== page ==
Homily – December 2018

Zeph 3:14-18, Phil 4: 4-7, Luke 3: 10-18

On this Third Sunday of Advent the Church liturgically designates this day as “Gaudete” Sunday.  “Rejoice” Sunday!  The nearness of the coming of the Lord at Christmas is the cause of our great joy.

In the First Reading today the word “joy” is mentioned four times.

We are to “shout for joy”, “rejoice and exult with all our heart”, “God will exult over you” and “God will dance with shouts of joy for you.”

The cause of our joy is that God is with us…he is “Emmanuel.”

This is not simply something external.  It is certainly that, but it is even more so something internal, in the human heart.  “God is in your midst” …and no matter what our difficulties might be in life it is a joy that no one can take away from us.

The Second Reading today is from St Paul’s letter to the Philippians.

Like the prophet Zephaniah, St Paul speaks from a situation of external oppression.  In his case, Paul is actually writing this letter from prison.  Yet, at the same time, he says the following “I want you to be happy, always happy in the Lord; I repeat, what I want is your happiness.” 

Happiness and joy are cousins but they are not identical.  This came to my mind in more recent times.

Some weeks ago I lost a key to the security lock on my bicycle.  I searched for it for quite some time.  It was rather frustrating.  Even more so, because I had no secondary key as a back-up.  That had been lost a long time ago!  The next morning when I woke up I felt drawn to go to a certain part of my room, which I had examined many times before looking for the key.  Now there was a greater intensity in my inspection.  And there, believe it or not, was the key hidden in a dark corner.

I grabbed that key, sat down on the floor and thanked the Lord.  What I experienced was not so much happiness but sheer joy.  I had felt that God was looking after me even in this silly little detail of my life.  I felt that he had covered me with his glory, he was reminding me of his love and grace over me.  Then I understood what joy really means…J.O.Y. = Jesus Over You!

So, as we approach Christmas let us be reminded from these scriptures that Jesus is over us…Jesus is over me…Jesus is over you…J.O.Y.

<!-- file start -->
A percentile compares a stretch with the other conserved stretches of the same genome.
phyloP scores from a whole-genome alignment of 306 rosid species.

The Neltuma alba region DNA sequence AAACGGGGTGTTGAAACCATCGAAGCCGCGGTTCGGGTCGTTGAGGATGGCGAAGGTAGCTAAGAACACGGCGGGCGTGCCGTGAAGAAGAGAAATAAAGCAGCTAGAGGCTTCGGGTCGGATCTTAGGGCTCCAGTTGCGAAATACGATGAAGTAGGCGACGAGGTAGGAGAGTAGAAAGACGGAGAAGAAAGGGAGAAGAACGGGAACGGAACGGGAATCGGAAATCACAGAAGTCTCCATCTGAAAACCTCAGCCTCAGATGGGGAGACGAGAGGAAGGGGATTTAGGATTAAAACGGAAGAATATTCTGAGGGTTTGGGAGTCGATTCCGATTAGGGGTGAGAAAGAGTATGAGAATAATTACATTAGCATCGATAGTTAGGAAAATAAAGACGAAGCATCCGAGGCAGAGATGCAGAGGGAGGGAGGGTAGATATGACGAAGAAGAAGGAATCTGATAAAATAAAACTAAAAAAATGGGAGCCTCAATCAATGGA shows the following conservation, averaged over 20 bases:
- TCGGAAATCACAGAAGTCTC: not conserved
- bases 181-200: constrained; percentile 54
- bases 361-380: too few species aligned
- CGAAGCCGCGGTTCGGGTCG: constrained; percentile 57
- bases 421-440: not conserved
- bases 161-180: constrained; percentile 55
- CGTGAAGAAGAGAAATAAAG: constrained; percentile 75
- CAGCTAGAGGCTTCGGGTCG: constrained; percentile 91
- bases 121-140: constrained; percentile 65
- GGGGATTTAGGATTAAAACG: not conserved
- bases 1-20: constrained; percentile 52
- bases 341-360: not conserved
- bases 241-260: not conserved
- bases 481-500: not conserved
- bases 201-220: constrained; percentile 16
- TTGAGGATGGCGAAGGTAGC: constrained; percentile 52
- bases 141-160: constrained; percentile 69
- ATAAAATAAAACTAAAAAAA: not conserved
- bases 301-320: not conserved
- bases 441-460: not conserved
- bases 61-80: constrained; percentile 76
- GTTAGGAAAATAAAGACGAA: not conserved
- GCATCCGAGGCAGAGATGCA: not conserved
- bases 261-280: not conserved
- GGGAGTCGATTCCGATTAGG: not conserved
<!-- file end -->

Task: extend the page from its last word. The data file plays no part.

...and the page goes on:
In the Gospel today from Luke we are told of an important dimension regarding what “Joy” means. 

Three groups of people – the people in general, the tax collectors and soldiers ask St John the Baptist the same question, “What must we do?”  His answer is remarkably similar.  He basically says continue in your call of life, but do so without falling into the trap of the following two dangers!  The first, is attachment to wealth and possessions. 

St John the Baptist says to the people in general “If anyone has two tunics he must share with the man who has none”.  They also must share their food.  To the tax collectors he says “Exact no more than your rate.”

The second point is that there is to be no extortion, especially of the poor.  To the soldiers he says there is to be “No intimidation! No extortion! Be content with your pay.”

There is a social dimension to the gift of joy.  Joy is not simply a sentimental feeling, although there is an aspect of that in it.  It is also a real commitment to do the following…God who is joy in us requires that we be the instrument of God’s joy in others.

So here is another acronym!  Not only does J.O.Y. = Jesus Over You.  It can also mean…J.O.Y. = Jesus Others You.

As we now move into the hectic part of preparing for Christmas, let us try and allow the eternal message of “Gaudete” Sunday fill us with joy and spur us on to be instruments of joy to others in this Advent season.

Bar 5:1-9, Phil: 1:3-6, 8-11, Luke 3: 1-6

On this second Sunday of Advent we are presented in the scriptures of today with the outstanding Advent prophet of the Bible – St John the Baptist.  His faith response to God will prepare us for Christmas.

Firstly, John the Baptist listened to God with great humility.

He was, on worldly levels, an unlikely choice to be the one who heralds the Messiah into the world.

This seems to be implied in the Gospel of today from St Luke.

St Luke goes to quite some trouble indicating that the Roman emperor of the time, Tiberius Caesar, the various local leaders of Judaea and leaders of other lands were present at the time of the Lord’s coming.  However, almost with surprise, Luke says “the word of God came to John son of Zechariah, in the wilderness.”